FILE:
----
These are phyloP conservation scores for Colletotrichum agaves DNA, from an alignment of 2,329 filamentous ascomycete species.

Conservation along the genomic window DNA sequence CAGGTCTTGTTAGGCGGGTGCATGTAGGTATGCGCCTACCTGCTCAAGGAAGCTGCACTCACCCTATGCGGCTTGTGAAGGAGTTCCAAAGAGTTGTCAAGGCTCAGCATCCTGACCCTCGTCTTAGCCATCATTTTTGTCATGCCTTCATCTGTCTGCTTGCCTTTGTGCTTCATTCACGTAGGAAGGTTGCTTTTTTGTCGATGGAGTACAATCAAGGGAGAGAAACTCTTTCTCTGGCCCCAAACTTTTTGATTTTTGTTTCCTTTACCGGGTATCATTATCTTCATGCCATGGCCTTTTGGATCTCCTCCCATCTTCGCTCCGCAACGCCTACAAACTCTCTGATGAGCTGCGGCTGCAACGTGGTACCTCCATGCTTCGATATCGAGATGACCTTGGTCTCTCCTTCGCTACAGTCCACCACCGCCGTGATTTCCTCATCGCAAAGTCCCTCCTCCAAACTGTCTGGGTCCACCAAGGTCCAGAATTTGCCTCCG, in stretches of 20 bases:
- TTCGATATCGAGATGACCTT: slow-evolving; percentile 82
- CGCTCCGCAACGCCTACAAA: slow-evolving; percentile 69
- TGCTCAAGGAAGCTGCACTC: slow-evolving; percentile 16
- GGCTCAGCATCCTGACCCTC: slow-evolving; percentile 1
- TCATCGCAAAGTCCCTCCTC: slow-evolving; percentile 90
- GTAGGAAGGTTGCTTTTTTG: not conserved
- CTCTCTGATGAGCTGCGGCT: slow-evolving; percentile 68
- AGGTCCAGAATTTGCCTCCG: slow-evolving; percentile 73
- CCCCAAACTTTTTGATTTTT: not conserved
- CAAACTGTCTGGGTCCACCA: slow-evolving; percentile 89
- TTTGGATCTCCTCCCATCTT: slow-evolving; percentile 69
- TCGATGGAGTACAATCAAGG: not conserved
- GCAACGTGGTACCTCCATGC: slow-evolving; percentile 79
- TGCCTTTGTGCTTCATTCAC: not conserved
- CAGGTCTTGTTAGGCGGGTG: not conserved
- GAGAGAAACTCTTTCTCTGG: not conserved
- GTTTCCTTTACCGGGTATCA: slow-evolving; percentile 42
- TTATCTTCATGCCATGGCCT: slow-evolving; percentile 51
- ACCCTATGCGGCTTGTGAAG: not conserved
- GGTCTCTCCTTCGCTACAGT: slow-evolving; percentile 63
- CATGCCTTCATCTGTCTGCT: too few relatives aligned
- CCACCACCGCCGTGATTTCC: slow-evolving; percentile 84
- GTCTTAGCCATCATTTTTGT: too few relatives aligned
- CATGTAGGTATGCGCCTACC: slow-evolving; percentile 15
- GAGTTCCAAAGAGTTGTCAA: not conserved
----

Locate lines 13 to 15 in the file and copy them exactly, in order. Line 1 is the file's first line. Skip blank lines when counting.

- TTTGGATCTCCTCCCATCTT: slow-evolving; percentile 69
- TCGATGGAGTACAATCAAGG: not conserved
- GCAACGTGGTACCTCCATGC: slow-evolving; percentile 79